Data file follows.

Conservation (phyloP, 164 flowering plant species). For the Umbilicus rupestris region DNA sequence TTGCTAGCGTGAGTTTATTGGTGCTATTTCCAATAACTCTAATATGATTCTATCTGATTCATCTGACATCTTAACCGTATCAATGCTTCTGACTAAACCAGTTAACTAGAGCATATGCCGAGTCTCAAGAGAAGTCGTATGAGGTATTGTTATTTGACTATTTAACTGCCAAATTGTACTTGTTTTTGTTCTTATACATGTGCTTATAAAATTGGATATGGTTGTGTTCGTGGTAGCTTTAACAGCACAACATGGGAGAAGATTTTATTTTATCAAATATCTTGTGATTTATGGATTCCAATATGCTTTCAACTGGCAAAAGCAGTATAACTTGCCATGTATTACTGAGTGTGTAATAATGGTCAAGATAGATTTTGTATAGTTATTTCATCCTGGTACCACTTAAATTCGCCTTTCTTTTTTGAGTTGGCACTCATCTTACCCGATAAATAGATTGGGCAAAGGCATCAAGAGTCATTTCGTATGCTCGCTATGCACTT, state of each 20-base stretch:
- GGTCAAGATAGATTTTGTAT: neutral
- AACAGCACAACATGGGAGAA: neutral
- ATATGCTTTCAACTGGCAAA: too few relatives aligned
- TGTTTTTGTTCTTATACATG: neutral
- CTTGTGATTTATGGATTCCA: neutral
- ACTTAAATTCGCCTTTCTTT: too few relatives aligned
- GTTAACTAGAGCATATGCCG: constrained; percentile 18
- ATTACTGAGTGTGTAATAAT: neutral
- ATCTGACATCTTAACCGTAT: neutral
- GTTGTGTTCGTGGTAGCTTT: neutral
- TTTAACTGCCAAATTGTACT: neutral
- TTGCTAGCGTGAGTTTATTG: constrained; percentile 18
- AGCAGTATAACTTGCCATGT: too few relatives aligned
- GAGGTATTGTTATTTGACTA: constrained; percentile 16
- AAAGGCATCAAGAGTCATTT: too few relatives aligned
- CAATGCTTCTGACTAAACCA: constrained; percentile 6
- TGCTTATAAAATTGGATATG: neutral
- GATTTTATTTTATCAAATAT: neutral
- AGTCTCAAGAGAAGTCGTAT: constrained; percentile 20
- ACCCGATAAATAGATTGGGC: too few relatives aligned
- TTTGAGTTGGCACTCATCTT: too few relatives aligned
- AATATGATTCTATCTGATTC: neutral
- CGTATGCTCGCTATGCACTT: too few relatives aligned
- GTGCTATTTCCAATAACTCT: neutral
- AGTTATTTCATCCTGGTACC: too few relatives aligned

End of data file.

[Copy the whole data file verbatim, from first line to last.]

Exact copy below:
Conservation (phyloP, 164 flowering plant species). For the Umbilicus rupestris region DNA sequence TTGCTAGCGTGAGTTTATTGGTGCTATTTCCAATAACTCTAATATGATTCTATCTGATTCATCTGACATCTTAACCGTATCAATGCTTCTGACTAAACCAGTTAACTAGAGCATATGCCGAGTCTCAAGAGAAGTCGTATGAGGTATTGTTATTTGACTATTTAACTGCCAAATTGTACTTGTTTTTGTTCTTATACATGTGCTTATAAAATTGGATATGGTTGTGTTCGTGGTAGCTTTAACAGCACAACATGGGAGAAGATTTTATTTTATCAAATATCTTGTGATTTATGGATTCCAATATGCTTTCAACTGGCAAAAGCAGTATAACTTGCCATGTATTACTGAGTGTGTAATAATGGTCAAGATAGATTTTGTATAGTTATTTCATCCTGGTACCACTTAAATTCGCCTTTCTTTTTTGAGTTGGCACTCATCTTACCCGATAAATAGATTGGGCAAAGGCATCAAGAGTCATTTCGTATGCTCGCTATGCACTT, state of each 20-base stretch:
- GGTCAAGATAGATTTTGTAT: neutral
- AACAGCACAACATGGGAGAA: neutral
- ATATGCTTTCAACTGGCAAA: too few relatives aligned
- TGTTTTTGTTCTTATACATG: neutral
- CTTGTGATTTATGGATTCCA: neutral
- ACTTAAATTCGCCTTTCTTT: too few relatives aligned
- GTTAACTAGAGCATATGCCG: constrained; percentile 18
- ATTACTGAGTGTGTAATAAT: neutral
- ATCTGACATCTTAACCGTAT: neutral
- GTTGTGTTCGTGGTAGCTTT: neutral
- TTTAACTGCCAAATTGTACT: neutral
- TTGCTAGCGTGAGTTTATTG: constrained; percentile 18
- AGCAGTATAACTTGCCATGT: too few relatives aligned
- GAGGTATTGTTATTTGACTA: constrained; percentile 16
- AAAGGCATCAAGAGTCATTT: too few relatives aligned
- CAATGCTTCTGACTAAACCA: constrained; percentile 6
- TGCTTATAAAATTGGATATG: neutral
- GATTTTATTTTATCAAATAT: neutral
- AGTCTCAAGAGAAGTCGTAT: constrained; percentile 20
- ACCCGATAAATAGATTGGGC: too few relatives aligned
- TTTGAGTTGGCACTCATCTT: too few relatives aligned
- AATATGATTCTATCTGATTC: neutral
- CGTATGCTCGCTATGCACTT: too few relatives aligned
- GTGCTATTTCCAATAACTCT: neutral
- AGTTATTTCATCCTGGTACC: too few relatives aligned